After being away last weekend we expect to have a busyweekend of internet cafés to catch up with all your e-mails.
Love to you all
Sue and Tony
An Emergency Appeal 28th February 2007
First the good news – we have electricity at last –though the very next day there was an 8 hour power
cut. Now for the real purpose of this out of sequence letter.This is a very late appeal for a little more money. The school desperately wants a library and computer room which were always part of our plans but, because we had to spend £2,500 on water and a kitchen which were never part of our plans (but were essential), we can’t afford it – also we are running out of time.
So the appeal is this: You have already been verygenerous but if some of you will come up with £1000
between you, we will put in an extra £1000 and willsomehow get it done before we leave. But we have to
know before the end of the coming weekend. Whateveryou do, please do not send any money yet – just a
commitment will be enough to let us make a decision.
Many thanks for your support.
Tony and Sue
Letter no. 5 11th March 2007
Hello to you all,
It has been a fortnight of ups and downs. We seem tobe getting very tired but we are working hard, have
lost quite a lot of weight, and sometimes get veryfrustrated – the joys of working in Africa! As you all know we now have electricity but that can be a tenuous benefit; 4 hour power cuts were normal
and then one day last week we had a 27 hour power cutbut since then it’s been fine – maybe they have solved whatever problem they had but who knows? We could send you a picture but a light bulb isn’t that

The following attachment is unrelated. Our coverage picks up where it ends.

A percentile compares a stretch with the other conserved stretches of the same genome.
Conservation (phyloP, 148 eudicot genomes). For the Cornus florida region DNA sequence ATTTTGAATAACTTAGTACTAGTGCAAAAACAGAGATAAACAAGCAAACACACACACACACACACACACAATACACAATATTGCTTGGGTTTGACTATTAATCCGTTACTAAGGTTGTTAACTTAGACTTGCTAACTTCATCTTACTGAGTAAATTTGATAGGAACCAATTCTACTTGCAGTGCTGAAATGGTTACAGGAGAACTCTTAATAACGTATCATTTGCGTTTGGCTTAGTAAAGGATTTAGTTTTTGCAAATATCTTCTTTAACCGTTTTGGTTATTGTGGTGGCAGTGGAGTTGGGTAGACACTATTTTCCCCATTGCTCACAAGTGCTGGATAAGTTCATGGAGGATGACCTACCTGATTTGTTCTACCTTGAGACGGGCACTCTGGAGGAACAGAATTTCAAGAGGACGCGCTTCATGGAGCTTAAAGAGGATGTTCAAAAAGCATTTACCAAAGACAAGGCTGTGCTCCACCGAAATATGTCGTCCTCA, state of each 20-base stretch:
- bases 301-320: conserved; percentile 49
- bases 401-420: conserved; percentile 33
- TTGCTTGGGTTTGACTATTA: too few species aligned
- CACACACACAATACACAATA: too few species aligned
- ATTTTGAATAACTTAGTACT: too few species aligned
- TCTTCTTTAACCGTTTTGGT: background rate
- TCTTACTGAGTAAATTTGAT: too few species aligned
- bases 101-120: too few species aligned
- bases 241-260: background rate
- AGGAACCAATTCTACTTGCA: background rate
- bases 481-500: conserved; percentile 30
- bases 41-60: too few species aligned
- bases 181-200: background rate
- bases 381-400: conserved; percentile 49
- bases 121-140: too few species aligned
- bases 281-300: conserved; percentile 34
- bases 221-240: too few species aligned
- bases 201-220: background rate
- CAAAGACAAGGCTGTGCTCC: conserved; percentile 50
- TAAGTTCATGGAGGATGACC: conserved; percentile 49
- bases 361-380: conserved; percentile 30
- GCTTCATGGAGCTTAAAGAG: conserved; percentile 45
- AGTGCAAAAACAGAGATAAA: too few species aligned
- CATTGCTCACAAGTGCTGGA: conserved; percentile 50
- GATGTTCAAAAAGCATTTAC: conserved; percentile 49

Our appeal for extra funds to build a computerroom/library has been a great success and we are very
grateful to all of you. We find it difficult to believe we have raised over £12,000 and it is also difficult to appreciate how much can be done with that. Anyway, last Monday we made the decision to go ahead and construction is already well under way; we are starting from a bare wall shell (see picture) that was built 2 years ago but already new windows are in, the base floor is laid and the roof is up; we are beginning to believe it really might be possible to finish it in three weeks. Also we think we may have found a computer teacher so it all looks promising. But at the same time the other projects have continued. We have completed the bachelor house, including and toilet and shower block and two small kitchens and it is already occupied by 4 bachelors. We have also completed two other teacher houses, one of which was occupied (but with only the most basic facilities) and the other will be occupied at the start of next week by the blind English teacher and family. They now have proper kitchens (well not actually western standard but fine by local standards), electric lighting and power, and dedicated toilets and shower rooms. And we have started on the final set of three old teacher houses which we will finish to the same standard.
But amid all this there has been a great deal of confusion and frustration. Old buildings have been used as stores and have to be cleared before we can start work – so they just moved everything, all piled
on top of each other into one of the nearly completed houses. Two hours one morning to sort that mess out!! But then we arranged for one of the bachelor teachers to move into a cleared room but instead he moved into the room with all our tools and equipment which was piled up in one of the old teacher houses we were about to clear – another wasted morning sorting that mess. So lots of frustration but we are making progress.